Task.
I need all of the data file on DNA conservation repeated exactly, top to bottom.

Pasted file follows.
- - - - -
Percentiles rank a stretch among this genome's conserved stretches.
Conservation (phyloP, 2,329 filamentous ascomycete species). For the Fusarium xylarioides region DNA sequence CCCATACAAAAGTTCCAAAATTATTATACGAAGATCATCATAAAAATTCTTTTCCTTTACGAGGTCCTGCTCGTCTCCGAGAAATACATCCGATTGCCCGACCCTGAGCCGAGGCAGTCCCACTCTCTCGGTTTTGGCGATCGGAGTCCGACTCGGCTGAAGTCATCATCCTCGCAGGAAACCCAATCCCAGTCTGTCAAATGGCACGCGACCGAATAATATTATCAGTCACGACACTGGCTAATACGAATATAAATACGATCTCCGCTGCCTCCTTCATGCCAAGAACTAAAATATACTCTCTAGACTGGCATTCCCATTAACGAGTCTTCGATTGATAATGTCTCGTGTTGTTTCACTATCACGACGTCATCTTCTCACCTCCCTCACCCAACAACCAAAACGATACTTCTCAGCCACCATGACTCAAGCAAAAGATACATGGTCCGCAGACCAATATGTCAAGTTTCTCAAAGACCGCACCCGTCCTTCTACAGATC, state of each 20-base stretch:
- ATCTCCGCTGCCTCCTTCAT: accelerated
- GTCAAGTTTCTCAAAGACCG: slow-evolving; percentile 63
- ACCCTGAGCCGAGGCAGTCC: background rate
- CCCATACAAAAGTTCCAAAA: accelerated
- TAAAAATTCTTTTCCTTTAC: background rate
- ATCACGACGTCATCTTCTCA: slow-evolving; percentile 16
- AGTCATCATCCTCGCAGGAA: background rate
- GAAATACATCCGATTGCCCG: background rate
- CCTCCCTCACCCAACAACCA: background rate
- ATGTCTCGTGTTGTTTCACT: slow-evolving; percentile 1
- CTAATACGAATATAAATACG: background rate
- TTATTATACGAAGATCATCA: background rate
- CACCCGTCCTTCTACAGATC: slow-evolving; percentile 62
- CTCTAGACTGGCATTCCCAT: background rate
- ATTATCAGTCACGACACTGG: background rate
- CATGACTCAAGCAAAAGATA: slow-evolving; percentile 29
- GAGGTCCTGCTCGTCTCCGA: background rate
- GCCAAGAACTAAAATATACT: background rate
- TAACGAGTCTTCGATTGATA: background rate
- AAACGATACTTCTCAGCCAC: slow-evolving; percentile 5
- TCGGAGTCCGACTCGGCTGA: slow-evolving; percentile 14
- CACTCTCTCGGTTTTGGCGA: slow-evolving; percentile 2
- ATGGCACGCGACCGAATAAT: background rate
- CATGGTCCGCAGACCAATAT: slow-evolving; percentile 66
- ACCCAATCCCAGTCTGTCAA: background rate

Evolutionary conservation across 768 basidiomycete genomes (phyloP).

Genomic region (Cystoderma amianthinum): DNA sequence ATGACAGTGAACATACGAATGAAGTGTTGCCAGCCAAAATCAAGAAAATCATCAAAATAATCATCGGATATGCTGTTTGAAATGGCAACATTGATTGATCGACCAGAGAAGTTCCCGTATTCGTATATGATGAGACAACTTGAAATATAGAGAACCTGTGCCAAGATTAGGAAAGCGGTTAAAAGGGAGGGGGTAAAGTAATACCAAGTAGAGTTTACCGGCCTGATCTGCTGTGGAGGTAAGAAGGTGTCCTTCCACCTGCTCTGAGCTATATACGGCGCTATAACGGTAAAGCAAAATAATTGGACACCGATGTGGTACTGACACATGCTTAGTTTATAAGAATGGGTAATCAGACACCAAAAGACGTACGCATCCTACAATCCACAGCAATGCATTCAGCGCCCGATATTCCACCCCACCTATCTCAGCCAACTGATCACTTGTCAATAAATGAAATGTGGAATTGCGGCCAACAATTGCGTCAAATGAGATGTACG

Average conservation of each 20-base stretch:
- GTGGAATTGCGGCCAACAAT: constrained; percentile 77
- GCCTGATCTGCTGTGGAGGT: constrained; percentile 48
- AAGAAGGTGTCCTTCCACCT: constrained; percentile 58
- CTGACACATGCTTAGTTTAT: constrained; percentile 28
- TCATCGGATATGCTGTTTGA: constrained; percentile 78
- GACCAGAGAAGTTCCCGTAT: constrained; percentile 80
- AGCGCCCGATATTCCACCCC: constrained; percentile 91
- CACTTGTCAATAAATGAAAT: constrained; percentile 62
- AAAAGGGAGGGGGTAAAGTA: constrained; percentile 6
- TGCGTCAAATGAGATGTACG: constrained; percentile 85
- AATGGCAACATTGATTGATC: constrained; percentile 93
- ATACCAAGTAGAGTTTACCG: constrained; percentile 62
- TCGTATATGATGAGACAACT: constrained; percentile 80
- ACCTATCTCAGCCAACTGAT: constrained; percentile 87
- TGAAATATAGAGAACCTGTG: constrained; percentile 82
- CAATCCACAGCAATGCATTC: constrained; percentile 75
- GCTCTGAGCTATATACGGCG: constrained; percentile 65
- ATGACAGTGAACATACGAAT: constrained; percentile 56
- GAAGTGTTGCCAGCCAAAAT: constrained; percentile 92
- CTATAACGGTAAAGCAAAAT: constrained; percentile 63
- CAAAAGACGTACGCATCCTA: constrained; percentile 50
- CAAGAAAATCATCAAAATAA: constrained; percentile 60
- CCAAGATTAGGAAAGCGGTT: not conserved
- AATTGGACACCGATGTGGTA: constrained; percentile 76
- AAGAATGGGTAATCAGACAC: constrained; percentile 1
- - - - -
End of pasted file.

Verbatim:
Percentiles rank a stretch among this genome's conserved stretches.
Conservation (phyloP, 2,329 filamentous ascomycete species). For the Fusarium xylarioides region DNA sequence CCCATACAAAAGTTCCAAAATTATTATACGAAGATCATCATAAAAATTCTTTTCCTTTACGAGGTCCTGCTCGTCTCCGAGAAATACATCCGATTGCCCGACCCTGAGCCGAGGCAGTCCCACTCTCTCGGTTTTGGCGATCGGAGTCCGACTCGGCTGAAGTCATCATCCTCGCAGGAAACCCAATCCCAGTCTGTCAAATGGCACGCGACCGAATAATATTATCAGTCACGACACTGGCTAATACGAATATAAATACGATCTCCGCTGCCTCCTTCATGCCAAGAACTAAAATATACTCTCTAGACTGGCATTCCCATTAACGAGTCTTCGATTGATAATGTCTCGTGTTGTTTCACTATCACGACGTCATCTTCTCACCTCCCTCACCCAACAACCAAAACGATACTTCTCAGCCACCATGACTCAAGCAAAAGATACATGGTCCGCAGACCAATATGTCAAGTTTCTCAAAGACCGCACCCGTCCTTCTACAGATC, state of each 20-base stretch:
- ATCTCCGCTGCCTCCTTCAT: accelerated
- GTCAAGTTTCTCAAAGACCG: slow-evolving; percentile 63
- ACCCTGAGCCGAGGCAGTCC: background rate
- CCCATACAAAAGTTCCAAAA: accelerated
- TAAAAATTCTTTTCCTTTAC: background rate
- ATCACGACGTCATCTTCTCA: slow-evolving; percentile 16
- AGTCATCATCCTCGCAGGAA: background rate
- GAAATACATCCGATTGCCCG: background rate
- CCTCCCTCACCCAACAACCA: background rate
- ATGTCTCGTGTTGTTTCACT: slow-evolving; percentile 1
- CTAATACGAATATAAATACG: background rate
- TTATTATACGAAGATCATCA: background rate
- CACCCGTCCTTCTACAGATC: slow-evolving; percentile 62
- CTCTAGACTGGCATTCCCAT: background rate
- ATTATCAGTCACGACACTGG: background rate
- CATGACTCAAGCAAAAGATA: slow-evolving; percentile 29
- GAGGTCCTGCTCGTCTCCGA: background rate
- GCCAAGAACTAAAATATACT: background rate
- TAACGAGTCTTCGATTGATA: background rate
- AAACGATACTTCTCAGCCAC: slow-evolving; percentile 5
- TCGGAGTCCGACTCGGCTGA: slow-evolving; percentile 14
- CACTCTCTCGGTTTTGGCGA: slow-evolving; percentile 2
- ATGGCACGCGACCGAATAAT: background rate
- CATGGTCCGCAGACCAATAT: slow-evolving; percentile 66
- ACCCAATCCCAGTCTGTCAA: background rate

Evolutionary conservation across 768 basidiomycete genomes (phyloP).

Genomic region (Cystoderma amianthinum): DNA sequence ATGACAGTGAACATACGAATGAAGTGTTGCCAGCCAAAATCAAGAAAATCATCAAAATAATCATCGGATATGCTGTTTGAAATGGCAACATTGATTGATCGACCAGAGAAGTTCCCGTATTCGTATATGATGAGACAACTTGAAATATAGAGAACCTGTGCCAAGATTAGGAAAGCGGTTAAAAGGGAGGGGGTAAAGTAATACCAAGTAGAGTTTACCGGCCTGATCTGCTGTGGAGGTAAGAAGGTGTCCTTCCACCTGCTCTGAGCTATATACGGCGCTATAACGGTAAAGCAAAATAATTGGACACCGATGTGGTACTGACACATGCTTAGTTTATAAGAATGGGTAATCAGACACCAAAAGACGTACGCATCCTACAATCCACAGCAATGCATTCAGCGCCCGATATTCCACCCCACCTATCTCAGCCAACTGATCACTTGTCAATAAATGAAATGTGGAATTGCGGCCAACAATTGCGTCAAATGAGATGTACG

Average conservation of each 20-base stretch:
- GTGGAATTGCGGCCAACAAT: constrained; percentile 77
- GCCTGATCTGCTGTGGAGGT: constrained; percentile 48
- AAGAAGGTGTCCTTCCACCT: constrained; percentile 58
- CTGACACATGCTTAGTTTAT: constrained; percentile 28
- TCATCGGATATGCTGTTTGA: constrained; percentile 78
- GACCAGAGAAGTTCCCGTAT: constrained; percentile 80
- AGCGCCCGATATTCCACCCC: constrained; percentile 91
- CACTTGTCAATAAATGAAAT: constrained; percentile 62
- AAAAGGGAGGGGGTAAAGTA: constrained; percentile 6
- TGCGTCAAATGAGATGTACG: constrained; percentile 85
- AATGGCAACATTGATTGATC: constrained; percentile 93
- ATACCAAGTAGAGTTTACCG: constrained; percentile 62
- TCGTATATGATGAGACAACT: constrained; percentile 80
- ACCTATCTCAGCCAACTGAT: constrained; percentile 87
- TGAAATATAGAGAACCTGTG: constrained; percentile 82
- CAATCCACAGCAATGCATTC: constrained; percentile 75
- GCTCTGAGCTATATACGGCG: constrained; percentile 65
- ATGACAGTGAACATACGAAT: constrained; percentile 56
- GAAGTGTTGCCAGCCAAAAT: constrained; percentile 92
- CTATAACGGTAAAGCAAAAT: constrained; percentile 63
- CAAAAGACGTACGCATCCTA: constrained; percentile 50
- CAAGAAAATCATCAAAATAA: constrained; percentile 60
- CCAAGATTAGGAAAGCGGTT: not conserved
- AATTGGACACCGATGTGGTA: constrained; percentile 76
- AAGAATGGGTAATCAGACAC: constrained; percentile 1